[1] Fleckner’s use of “corporate” is similar to the current definition of “corporate body” in the Society of American Archivists’ Dictionary of Archives Terminology, which is “an organization or group of individuals with an established name that acts as a single entity.” Thus, the corporate culture he discusses applies not only to businesses and corporations, but also to academia, religious organizations, and any number of other archival institutions. Society of American Archivists, Dictionary of Archives Terminology, “Corporate Body,” (accessed March 15, 2023).

[2] Peter Gottlieb and David W. Carmichael, eds., Leading and Managing Archives and Manuscripts Programs (Chicago: Society of American Archivists, 2019), vii.

[3] Frank G. Burke, “The Future Course of Archival Theory in the United States,” American Archivist (Winter 1981): 40–46; Harold T. Pinkett, “American Archival Theory: The State of the Art,” American Archivist 44, no. 3 (Summer 1981): 217–222; Lester J. Cappon, “What, Then, Is There to Theorize About?,” American Archivist 45 (Winter 1982): 19–25; Michael A. Lutzker, “Max Weber and the Analysis of Modern Bureaucratic Organization: Notes Toward a Theory of Appraisal,” American Archivist 45, no. 2 (Spring 1982): 119–130; and Gregg D. Kimball, “The Burke-Cappon Debate: Some Further Criticisms and Considerations for Archival Theory,” American Archivist 48, no. 4 (Fall 1985): 369–376.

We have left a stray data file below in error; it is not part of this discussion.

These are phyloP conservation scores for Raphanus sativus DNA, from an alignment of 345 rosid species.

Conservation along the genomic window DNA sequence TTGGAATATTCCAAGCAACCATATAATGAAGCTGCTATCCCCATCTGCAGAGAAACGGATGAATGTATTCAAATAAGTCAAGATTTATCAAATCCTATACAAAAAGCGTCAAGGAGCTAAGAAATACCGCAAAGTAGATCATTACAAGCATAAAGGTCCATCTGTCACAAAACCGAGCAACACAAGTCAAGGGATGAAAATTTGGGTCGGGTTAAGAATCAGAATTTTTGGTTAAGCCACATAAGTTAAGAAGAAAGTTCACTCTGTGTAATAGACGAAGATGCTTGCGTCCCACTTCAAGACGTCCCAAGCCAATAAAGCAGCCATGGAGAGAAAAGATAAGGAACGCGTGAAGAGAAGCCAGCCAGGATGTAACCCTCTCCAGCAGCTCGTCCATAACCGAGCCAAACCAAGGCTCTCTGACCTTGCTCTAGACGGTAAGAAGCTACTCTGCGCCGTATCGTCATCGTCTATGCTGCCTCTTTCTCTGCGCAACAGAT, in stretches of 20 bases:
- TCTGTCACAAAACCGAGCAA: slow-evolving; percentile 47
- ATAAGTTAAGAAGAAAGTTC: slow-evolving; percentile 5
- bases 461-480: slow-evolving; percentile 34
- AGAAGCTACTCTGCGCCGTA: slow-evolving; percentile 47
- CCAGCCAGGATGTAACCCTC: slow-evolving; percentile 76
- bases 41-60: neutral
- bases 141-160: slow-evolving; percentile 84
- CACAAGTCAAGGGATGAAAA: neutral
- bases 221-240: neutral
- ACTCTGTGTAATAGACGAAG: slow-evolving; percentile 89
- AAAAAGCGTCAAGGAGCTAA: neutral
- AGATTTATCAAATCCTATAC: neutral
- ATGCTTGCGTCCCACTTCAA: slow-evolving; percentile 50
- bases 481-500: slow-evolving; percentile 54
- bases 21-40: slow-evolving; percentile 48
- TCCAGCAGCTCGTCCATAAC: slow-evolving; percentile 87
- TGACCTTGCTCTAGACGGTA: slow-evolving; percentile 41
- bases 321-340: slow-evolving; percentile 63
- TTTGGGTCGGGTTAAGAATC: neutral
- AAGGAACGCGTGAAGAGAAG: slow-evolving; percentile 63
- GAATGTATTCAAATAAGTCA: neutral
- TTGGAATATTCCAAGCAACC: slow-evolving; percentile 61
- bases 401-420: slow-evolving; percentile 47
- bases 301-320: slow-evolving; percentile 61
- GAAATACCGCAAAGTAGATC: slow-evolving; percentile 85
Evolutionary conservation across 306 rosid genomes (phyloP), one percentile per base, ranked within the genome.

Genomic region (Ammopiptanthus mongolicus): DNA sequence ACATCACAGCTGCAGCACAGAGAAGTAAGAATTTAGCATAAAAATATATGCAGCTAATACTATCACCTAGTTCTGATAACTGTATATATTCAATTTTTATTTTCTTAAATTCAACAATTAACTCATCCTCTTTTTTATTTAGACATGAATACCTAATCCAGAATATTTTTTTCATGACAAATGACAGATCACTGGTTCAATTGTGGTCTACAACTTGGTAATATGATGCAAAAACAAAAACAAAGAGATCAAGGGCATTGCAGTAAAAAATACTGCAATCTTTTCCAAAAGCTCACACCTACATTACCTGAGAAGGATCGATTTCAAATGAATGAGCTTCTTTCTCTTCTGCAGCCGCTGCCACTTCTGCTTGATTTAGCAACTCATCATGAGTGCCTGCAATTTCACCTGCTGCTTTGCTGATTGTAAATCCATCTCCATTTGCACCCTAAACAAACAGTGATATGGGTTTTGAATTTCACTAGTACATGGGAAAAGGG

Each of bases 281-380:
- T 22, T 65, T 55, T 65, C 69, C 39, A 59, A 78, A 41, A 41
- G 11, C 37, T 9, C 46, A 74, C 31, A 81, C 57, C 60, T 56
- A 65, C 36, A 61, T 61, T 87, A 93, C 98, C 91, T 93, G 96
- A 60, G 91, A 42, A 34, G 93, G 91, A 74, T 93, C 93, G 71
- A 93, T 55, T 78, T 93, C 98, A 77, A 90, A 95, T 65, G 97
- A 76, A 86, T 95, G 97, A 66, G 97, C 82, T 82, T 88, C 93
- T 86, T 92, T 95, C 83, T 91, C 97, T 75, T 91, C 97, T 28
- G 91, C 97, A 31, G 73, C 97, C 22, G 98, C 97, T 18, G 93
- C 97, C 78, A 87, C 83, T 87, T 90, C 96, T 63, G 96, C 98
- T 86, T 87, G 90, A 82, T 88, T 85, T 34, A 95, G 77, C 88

[4] The Academy of Certified Archivists was founded in 1989. See Academy of Certified Archivists, “About,” (accessed March 15, 2023).

[5] “Archivist: A Definition,” The Society of American Archivists Newsletter (January 1984): 4–5, (accessed March 15, 2023).

[6] Paul Lasewicz, “The View from the Ivory Tower: The Academic Perspective on the Strategic Value of Corporate History and Heritage,” in Crisis, Credibility and Corporate History, ed. Alexander Bieri (Liverpool: Liverpool University Press, 2014), 110.

[7] American Archivist 45, no. 3 (Summer 1982).

[8] Elizabeth W. Adkins, “The Development of Business Archives in the United States: An Overview and a Personal Perspective,” American Archivist 60 (Winter 1997): 16.

[9] Sarah A. Polirer, ed., Managing Business Archives (Chicago: Society of American Archivists, 2022).

[10] Paul Lasewicz, “Arrangement and Description: Balancing Use-Based Arrangement and Description,” in Managing Business Archives, ed. Sarah A. Polirer (Chicago: Society of American Archivists, 2022), 43.

[11] Academy of Certified Archivists, “Role Delineation Statement for Professional Archivists,” (accessed March 15, 2023).

[12] Polirer, Managing Business Archives, 1.

[13] Joyce Gabiola, Jasmine Jones, Dominique Luster, and Lydia Tang, SAA Sections Health Assessment, Society of American Archivists, Council Meeting, November 1, 3, 2022, Virtual Meeting, Agenda Item V.B., 1, (accessed March 15, 2023).

[14] 2020–2021 Section Annual Reports (Compiled), Society of American Archivists Council Meeting, November 10, 12, 2021 Virtual Meeting, Agenda Item VI.S. (accessed March 15, 2023).